“14. At the heart of the National Planning Policy Framework is a presumption in favour of sustainable development, which should be seen as a golden thread running though both plan-making and decision-taking.”

The NPPF says the presumption in favour of sustainable development should be considered on housing planning applications.

Para 49 of the NPPF just relates to policies on housing supply and says:

“Relevant policies for the supply of housing should not be considered up to date if the local authority cannot demonstrate a five-year supply of deliverable sites.”

In Ash Parish Council, R (On the Application Of) v Guildford Borough Council [2014] the applicants sought judicial review of Guildford Borough Council’s planning permission for a 46 hectare 400 dwelling Greenfield residential development.

The Council did not have a five-year housing land supply so Para 49 of NPPF was engaged.

The application site fell entirely within ‘Countryside beyond the Green Belt’ (CBGB) Policy RE4 of the Guildford Local Plan which therefore applied to the application.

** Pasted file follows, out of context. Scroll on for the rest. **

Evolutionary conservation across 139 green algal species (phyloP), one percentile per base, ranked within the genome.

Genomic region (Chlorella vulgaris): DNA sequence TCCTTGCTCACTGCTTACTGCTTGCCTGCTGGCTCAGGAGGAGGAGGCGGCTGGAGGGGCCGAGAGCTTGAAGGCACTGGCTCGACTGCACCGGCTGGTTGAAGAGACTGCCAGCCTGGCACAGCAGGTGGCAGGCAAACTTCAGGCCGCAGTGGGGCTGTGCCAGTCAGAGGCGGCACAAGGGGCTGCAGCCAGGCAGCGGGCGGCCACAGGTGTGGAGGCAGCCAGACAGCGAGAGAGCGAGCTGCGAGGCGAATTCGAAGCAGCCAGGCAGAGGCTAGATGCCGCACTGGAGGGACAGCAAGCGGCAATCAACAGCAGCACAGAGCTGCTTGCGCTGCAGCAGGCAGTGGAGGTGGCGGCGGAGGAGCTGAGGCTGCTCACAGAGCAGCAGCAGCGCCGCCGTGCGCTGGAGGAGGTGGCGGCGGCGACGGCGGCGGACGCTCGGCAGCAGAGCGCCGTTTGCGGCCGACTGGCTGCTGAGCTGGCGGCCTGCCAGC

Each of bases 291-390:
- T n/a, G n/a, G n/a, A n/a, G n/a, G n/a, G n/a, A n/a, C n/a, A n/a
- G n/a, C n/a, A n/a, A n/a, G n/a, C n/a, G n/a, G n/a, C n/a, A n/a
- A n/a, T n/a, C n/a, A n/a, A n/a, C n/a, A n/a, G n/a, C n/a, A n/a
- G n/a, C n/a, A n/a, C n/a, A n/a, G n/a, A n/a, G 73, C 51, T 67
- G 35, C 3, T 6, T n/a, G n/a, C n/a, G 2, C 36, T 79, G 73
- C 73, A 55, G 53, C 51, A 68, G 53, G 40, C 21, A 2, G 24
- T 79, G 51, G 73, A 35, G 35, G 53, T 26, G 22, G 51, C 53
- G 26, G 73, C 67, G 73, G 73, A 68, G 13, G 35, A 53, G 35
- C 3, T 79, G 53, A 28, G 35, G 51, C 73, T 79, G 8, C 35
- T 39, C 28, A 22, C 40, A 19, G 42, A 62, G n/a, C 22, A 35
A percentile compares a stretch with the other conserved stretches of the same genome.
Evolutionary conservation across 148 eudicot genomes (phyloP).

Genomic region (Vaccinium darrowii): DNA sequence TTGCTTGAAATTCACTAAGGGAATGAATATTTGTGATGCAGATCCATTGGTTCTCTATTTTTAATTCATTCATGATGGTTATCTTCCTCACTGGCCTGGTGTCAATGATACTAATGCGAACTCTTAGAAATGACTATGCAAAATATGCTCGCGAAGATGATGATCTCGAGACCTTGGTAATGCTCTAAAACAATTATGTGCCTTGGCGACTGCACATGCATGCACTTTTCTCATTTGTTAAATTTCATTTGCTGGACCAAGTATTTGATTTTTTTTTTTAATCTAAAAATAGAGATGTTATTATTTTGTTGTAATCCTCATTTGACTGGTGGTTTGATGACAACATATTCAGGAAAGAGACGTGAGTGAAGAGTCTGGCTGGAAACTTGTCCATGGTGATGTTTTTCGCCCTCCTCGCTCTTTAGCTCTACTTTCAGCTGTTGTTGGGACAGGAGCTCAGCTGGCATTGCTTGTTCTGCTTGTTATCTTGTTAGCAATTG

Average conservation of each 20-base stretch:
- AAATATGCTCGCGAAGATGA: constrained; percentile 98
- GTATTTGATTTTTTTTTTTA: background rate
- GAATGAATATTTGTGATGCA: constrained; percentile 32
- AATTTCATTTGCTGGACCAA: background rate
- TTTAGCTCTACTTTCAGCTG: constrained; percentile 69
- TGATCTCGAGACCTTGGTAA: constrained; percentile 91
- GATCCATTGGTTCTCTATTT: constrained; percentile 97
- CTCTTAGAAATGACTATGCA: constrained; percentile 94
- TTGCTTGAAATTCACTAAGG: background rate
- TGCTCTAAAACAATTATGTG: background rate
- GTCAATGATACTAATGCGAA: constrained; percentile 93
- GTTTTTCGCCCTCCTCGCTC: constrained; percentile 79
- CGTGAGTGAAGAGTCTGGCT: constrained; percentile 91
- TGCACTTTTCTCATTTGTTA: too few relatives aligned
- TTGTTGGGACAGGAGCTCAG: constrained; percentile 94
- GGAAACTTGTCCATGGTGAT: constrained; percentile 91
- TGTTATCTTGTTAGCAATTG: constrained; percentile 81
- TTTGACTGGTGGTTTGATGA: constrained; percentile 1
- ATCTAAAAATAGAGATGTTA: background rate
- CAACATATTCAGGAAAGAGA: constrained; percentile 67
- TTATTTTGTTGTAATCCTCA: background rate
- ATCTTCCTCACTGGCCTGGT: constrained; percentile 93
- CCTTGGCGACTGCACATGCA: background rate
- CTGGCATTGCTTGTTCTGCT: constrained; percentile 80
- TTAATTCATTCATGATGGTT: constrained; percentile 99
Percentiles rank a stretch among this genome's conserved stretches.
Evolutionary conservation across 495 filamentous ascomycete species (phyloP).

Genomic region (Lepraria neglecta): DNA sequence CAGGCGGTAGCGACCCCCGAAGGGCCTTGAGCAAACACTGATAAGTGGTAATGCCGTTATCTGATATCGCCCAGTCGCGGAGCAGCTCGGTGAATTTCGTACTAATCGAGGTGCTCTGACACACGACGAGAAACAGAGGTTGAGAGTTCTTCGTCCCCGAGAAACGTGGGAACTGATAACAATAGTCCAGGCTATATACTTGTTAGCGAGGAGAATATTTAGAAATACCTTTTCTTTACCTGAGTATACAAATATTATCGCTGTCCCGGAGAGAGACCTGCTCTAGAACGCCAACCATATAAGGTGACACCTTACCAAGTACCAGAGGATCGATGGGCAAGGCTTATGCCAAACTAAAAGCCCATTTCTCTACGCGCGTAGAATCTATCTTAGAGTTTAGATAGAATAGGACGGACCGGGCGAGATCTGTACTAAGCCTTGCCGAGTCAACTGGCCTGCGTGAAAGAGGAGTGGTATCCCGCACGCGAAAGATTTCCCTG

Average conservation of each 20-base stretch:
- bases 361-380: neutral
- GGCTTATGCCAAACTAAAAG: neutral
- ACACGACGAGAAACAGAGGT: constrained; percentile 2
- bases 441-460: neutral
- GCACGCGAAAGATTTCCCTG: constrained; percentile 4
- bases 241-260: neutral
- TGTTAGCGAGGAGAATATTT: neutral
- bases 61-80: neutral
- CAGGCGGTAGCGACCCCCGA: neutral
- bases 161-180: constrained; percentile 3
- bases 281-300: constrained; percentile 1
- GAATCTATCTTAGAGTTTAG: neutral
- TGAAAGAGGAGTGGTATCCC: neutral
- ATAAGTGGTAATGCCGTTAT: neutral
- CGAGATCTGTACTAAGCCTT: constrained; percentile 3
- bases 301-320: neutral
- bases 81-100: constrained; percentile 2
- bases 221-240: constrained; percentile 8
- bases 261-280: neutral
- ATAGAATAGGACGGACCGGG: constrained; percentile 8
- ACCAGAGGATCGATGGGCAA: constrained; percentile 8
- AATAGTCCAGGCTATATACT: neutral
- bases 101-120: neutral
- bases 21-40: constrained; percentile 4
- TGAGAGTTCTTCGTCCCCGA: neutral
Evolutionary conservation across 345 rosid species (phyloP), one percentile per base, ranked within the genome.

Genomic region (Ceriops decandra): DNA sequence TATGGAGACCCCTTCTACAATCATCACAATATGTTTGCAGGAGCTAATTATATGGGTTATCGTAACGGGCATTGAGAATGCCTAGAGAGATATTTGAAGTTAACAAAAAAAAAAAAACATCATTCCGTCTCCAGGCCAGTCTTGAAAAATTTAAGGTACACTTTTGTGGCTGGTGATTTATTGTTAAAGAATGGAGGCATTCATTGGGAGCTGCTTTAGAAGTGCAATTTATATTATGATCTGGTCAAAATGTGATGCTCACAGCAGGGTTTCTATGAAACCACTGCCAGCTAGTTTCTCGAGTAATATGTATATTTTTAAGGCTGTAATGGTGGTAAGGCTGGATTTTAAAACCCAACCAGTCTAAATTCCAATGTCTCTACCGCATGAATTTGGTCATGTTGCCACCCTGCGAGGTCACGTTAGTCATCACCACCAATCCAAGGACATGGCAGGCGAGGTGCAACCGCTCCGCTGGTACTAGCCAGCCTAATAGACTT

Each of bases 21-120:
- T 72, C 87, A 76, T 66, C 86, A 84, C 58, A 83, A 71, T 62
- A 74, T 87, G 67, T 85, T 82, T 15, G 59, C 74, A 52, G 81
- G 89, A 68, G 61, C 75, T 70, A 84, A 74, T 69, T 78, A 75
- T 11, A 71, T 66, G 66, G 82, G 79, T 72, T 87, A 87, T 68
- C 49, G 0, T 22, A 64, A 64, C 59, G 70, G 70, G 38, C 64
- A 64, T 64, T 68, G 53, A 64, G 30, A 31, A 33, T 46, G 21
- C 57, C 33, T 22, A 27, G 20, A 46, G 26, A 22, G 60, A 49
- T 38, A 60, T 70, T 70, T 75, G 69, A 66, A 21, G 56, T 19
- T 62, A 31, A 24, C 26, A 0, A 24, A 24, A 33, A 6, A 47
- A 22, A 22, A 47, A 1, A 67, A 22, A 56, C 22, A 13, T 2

Policy RE4 provided that no development was to be permitted upon such land unless it was within one of four categories, none of which applied.

The officer’s report wrongly advised the planning committee that no weight should attach to RE4 because it pre-dated the NPPF. The main issue was whether the officer’s report significantly misled the Council into granting the planning permission.

However the High Court said the officer’s report had to be construed as a whole and in the light of oral advice given at the committee meeting.

It had been right to give policy RE4 reduced weight on the basis of paragraph 215 of the NPPF.

This said:

” 215. In other cases …….. due weight should be given to relevant policies in existing plans according to their degree of consistency with [the NPPF] (the closer the policies in the plan to the policies in [the NPPF], the greater the weight that may be given).”